This presidential election will offer two paths for foreign and economic policy with two very different outcomes, said a panel of UW-Madison professors.

International political economy Prof. Mark Copelovitch told an alumni association virtual event this election is fundamentally different from other presidential elections.

While another term for Donald Trump would likely lead to more unilateral foreign affairs decisions from his administration, the other path would likely lead to more multilateral decisions involving more U.S. allies and trade partners, strengthening the global economy alongside the U.S. economy, the panel argued.

“I think that’s different than any election we’ve had previously where there were specific disagreements about the Paris Agreement or this agreement or that agreement, but not the sort of fundamental orientation,” Copelovitch said.

According to the panel, the Trump administration’s unilateral foreign policy and trade decisions have created uncertainty in relations with foreign countries and less international cooperation, highlighting two paths to economic recovery once a coronavirus cure is found.

Tana Johnson, an associate professor of public affairs and political science, said the Trump administration will likely continue to make bold foreign policy moves in the coming weeks. She said presidents historically have had more ability to influence foreign policy than domestic policy, and the Trump administration is likely looking for some quick wins to lean on for its campaign.

“What we find is that international affairs actually allows incumbent presidents to do things when domestic policy is stalled,” Johnson said. “In the Trump administration right now, we’re seeing that there might not be the movement that the administration would like in domestic policymaking.”

Trump has the opportunity for more influence in international policy than domestic policy because he wouldn’t have to deal as heavily with Congress, unlike with domestic affairs. Trump recently made several unilateral foreign policy moves with Israel, the United Arab Emirates and Russia. Johnson expects these unilateral moves to continue.

Johnson knocked Trump’s decision to pull out of the Paris Agreement, arguing it made many European nations uncertain about the trustworthiness of U.S. treaties and agreements.

Copelovitch said that a return to the agreement would allow the U.S. to have a huge influence on how other countries deal with the environment if it were part of the deal.

“The U.S., most of the time, gets most of what it wants in any international organization,” he added.

He said the current administration’s foreign relations with countries like North Korea and Iran, both considered potential nuclear weapons threats by the international community, mostly only benefited Trump himself rather than U.S. foreign allies. He also knocked the tariffs on foreign allies, such as South Korea and Canada, which he said created tension and distrust.

“The real policy solutions don’t actually involve tariffs because they’re not going to fix the trade deficit,” Copelovitch said of China. “They involve large-scale public investment with the dollar-denominated international flows that are available to us because of the dollar’s central role in the economy.”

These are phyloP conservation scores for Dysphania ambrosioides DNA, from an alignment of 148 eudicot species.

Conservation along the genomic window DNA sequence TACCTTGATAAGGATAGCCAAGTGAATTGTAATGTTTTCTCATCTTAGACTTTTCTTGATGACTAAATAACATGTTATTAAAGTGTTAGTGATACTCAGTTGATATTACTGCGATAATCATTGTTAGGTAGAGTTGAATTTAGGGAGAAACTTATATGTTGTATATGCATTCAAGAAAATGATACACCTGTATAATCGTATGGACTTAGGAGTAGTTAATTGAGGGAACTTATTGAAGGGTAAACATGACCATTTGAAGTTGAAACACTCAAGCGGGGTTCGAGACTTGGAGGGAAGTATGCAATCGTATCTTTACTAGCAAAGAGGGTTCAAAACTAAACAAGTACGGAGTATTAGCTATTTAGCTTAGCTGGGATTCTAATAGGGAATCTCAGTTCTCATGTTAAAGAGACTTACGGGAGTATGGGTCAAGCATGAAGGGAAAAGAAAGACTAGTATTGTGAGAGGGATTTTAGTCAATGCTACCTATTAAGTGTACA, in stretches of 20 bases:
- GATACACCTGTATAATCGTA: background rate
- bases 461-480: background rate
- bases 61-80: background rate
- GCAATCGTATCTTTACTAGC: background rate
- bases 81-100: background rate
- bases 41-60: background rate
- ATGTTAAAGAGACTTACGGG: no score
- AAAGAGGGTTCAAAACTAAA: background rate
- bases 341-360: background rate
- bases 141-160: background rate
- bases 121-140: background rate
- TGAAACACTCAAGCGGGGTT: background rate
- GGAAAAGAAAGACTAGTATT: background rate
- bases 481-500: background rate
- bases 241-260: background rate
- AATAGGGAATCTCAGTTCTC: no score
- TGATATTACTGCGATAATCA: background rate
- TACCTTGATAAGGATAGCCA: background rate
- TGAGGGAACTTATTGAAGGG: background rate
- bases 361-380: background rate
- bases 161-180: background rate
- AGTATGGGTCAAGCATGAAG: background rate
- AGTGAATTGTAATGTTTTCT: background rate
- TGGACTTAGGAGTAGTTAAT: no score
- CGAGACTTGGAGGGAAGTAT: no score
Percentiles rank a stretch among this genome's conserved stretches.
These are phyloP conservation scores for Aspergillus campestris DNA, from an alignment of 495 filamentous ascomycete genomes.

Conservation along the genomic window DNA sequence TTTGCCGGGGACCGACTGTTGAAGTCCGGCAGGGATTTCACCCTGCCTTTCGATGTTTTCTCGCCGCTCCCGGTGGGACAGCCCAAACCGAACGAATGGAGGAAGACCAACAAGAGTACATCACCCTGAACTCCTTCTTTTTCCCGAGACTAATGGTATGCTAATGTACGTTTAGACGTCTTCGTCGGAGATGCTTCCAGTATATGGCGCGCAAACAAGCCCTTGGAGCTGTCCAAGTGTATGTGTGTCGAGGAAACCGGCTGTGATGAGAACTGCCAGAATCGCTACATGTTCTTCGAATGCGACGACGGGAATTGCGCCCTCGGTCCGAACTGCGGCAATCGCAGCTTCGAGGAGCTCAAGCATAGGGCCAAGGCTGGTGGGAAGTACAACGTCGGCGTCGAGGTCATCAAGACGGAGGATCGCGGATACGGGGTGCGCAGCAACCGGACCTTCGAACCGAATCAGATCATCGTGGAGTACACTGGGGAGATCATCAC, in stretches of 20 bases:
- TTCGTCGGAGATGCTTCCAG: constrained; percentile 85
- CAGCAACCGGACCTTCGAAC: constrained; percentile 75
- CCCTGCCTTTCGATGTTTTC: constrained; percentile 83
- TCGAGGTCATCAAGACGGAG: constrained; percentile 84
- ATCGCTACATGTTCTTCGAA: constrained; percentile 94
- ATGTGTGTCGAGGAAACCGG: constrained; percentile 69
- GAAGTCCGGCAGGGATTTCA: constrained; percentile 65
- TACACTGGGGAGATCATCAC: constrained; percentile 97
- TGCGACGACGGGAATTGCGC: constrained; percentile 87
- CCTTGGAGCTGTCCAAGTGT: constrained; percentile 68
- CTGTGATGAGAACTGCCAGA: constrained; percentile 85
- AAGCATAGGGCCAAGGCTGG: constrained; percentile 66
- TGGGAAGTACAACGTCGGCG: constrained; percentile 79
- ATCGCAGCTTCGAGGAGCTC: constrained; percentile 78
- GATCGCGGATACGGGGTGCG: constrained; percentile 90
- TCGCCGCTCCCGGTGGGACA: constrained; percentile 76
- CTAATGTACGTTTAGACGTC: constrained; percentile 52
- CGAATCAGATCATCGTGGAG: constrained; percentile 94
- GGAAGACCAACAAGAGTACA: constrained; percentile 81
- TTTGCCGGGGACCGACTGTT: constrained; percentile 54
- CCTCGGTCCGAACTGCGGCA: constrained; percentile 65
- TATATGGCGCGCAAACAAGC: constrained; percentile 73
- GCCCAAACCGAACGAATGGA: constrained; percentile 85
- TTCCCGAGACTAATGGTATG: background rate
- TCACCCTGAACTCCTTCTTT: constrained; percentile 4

Macroeconomics and international trade Prof. Menzie Chinn said even though the trade deficit with China has improved, many of the jobs Trump intended on returning to U.S. shores just ended up in other countries with low labor rates like neighboring Vietnam. He cited the overall U.S. trade deficit has not improved since 2017.

In fact, Chinn deemed the trade war with China a failure overall.

“One possible success, you might have said, is the trade deficit with China has shrunk since 2017 began. So, it’s been an ineffectual policy stance,” he said.

Returning to multilateral policies such as the Trans-Pacific Partnership would likely help keep Chinese state capitalism in check, Chinn said.

The professors said a possible Biden administration would likely broaden international relations and be more multilateral in its foreign policy decision-making process. Improving foreign relations and international trade would promote international cooperation to recover from the coronavirus pandemic, they added.

Biden would likely revert to more foreign policies favored by other countries, focusing on reflecting previous administrations in countries like Iran and North Korea, according to political science Prof. Jon Pevehouse.

Pevehouse said Trump’s relationship with North Korea mostly served to legitimize the dictatorial state.

“The downside was a legitimation aspect of this whole sort of theater that was going on,” he said, referring to Trump’s posed photo with Supreme Leader of North Korea Kim Jong-Un. “And that’s exactly what the North Korean leadership wanted; they wanted to be seen as legitimate, as a country that needed to be dealt with on equal footing, and they got that.”

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